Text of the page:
Users/clients and organizations began to focus more on Personal Identifiable Information (PII) and, in general, personal data from 2010 onwards. Personal data controversies raised legal rights issues, ethical obligations, commercial disputes and information security concerns.
2021 wasn’t any different, with more data breaches than ever.
Indeed, more and more PII is being generated, transferred, and accumulated every day; and it becomes a target for hackers of all kinds. Yet, end-users often misjudge the threats, and some organizations believe that social engineering is merely a Hollywood plot.
But what is PII?
Personally Identifiable Information (PII) is formally defined (https://gdpr.eu/eu-gdpr-personal-data/) as “any information relating to an identified or identifiable natural person (‘data subject’); an identifiable natural person is one who can be identified, directly or indirectly, in particular by reference to an identifier such as a name, an identification number, location data, an online identifier or to one or more factors specific to the physical, physiological, genetic, mental, economic, cultural or social identity of that natural person.”
Let’s break that down.
PII is information that organizations use on their own or combined with other information to identify, contact, or locate a single person or identify that individual in context. Personal data comes in many different shapes:
- Financial information
- Login IDs
- Biometric identifiers
- Video footage
- Geographic location data
- Customer loyalty histories
- Social media
- IP Addresses
Some of the PII is publicly available and scattered across many websites, but do not underestimate the value of such information.
Hackers are not only interested in the amount of personal data found but are also interested in the correlation of these pieces. Public data breaches contain password hashes that can be decrypted using password dictionaries. With a bit of time and enough resources, a hacker can retrieve any password you use on your websites CMS.
Not many CMS systems enforce password requirements or regular password updates, which means your website can become a target quickly.
Most of these attacks are never exposed because you gave the key to the house, and nobody saw any forced entry. As long as nothing changes, you might never know. That is why it is essential to be aware of any PII data on your websites and how it can be used against you.
PII Discovery to the rescue
International companies likely have many websites and limited resources. Manually verifying all those pages becomes a nightmare quickly, so best is that you use automated tools to scan your websites such as
- ZAP Proxy: the OWASP project has experimental support for PII to scan your website for leaks.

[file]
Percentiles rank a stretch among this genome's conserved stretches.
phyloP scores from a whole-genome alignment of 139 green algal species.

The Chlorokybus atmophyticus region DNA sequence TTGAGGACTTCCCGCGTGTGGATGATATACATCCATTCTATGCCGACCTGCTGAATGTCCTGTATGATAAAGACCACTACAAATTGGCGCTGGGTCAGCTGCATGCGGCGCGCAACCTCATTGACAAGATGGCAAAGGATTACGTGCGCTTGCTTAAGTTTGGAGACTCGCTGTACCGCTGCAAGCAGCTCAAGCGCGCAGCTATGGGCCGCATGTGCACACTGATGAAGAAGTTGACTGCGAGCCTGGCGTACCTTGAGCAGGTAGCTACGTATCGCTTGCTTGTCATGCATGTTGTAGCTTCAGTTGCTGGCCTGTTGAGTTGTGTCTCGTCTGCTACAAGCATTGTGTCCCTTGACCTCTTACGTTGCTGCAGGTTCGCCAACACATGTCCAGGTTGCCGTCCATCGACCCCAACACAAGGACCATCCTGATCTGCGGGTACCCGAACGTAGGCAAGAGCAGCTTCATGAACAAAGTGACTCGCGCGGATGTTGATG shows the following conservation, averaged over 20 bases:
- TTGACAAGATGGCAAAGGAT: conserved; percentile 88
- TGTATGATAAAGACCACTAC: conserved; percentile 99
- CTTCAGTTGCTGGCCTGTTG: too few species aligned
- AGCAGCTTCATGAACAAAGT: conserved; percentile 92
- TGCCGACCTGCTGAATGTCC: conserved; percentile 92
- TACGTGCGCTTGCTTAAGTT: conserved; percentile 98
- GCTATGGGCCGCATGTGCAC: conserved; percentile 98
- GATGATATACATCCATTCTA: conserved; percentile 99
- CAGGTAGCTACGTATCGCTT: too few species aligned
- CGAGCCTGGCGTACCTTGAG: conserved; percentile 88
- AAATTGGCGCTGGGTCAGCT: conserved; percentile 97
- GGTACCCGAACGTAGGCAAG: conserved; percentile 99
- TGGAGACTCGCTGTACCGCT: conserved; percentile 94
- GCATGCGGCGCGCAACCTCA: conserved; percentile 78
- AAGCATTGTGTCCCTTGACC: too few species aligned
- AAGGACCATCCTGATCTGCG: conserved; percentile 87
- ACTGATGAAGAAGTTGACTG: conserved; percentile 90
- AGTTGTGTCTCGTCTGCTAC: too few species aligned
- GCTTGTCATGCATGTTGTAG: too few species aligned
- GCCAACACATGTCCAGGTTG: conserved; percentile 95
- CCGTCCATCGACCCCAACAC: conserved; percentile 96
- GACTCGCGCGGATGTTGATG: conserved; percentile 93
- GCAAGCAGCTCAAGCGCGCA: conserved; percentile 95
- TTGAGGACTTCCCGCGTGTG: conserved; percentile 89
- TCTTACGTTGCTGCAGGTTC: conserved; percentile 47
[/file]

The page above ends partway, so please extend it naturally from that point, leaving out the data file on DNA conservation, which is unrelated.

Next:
- CUSPIder: an open-source forensic file scanning application that can scan for PII related data.
- Sitefig: web-governance suite with an extensive set of PII scanners to make your website GDPR compliant.
Why would you need a PII scanner?
Your website is most likely updated right now. If you have a CMS, editors publish new content, and IT delivers updated solutions to suit your company’s needs. So a regular scan is required to maintain compliance and make sure you avoid embarrassing or costly mistakes:
- Save cost: it is better to prevent than to fix. If you can identify all the PII you have on your website on a regular basis, you can mitigate risk before they actually become an issue.
- Customers trust: the worst UX a visitor can have is an email from your company about a data breach but if you do have to send it, make sure you do it within the legal restraints. Under GDPR regulations, your company must to report data breaches within 72 hours.
- GDPR regulations: to make sure your website adheres to the policy published on your website. Too often policies are published at the start of the project, and never updated. Keep your policies updated with facts so you can either edit the policy or update your website functionality and data.
It won’t happen at this company.
Wishful thinking isn’t going to change the fact that hackers are hard at work. After servers become online, it takes minutes before hackers scan the IP address for vulnerabilities.
Human error is a significant factor too, and it accounts for most of the vulnerabilities companies face. No matter how strict your policies are, you cannot rule out human error completely. Scanning regularly makes sure you don’t miss any issues.
Make PII discovery part of the regular scan.
Whether you use open source tools or a free Sitefig account, any company with several websites should take care to scan for potentially damaging or necessary PII data. It is impossible to rule out publishing names and email addresses; telephone numbers and even bank account need to be published in some cases.
Set up a regular scanning solution to keep your reputation intact and stay compliant.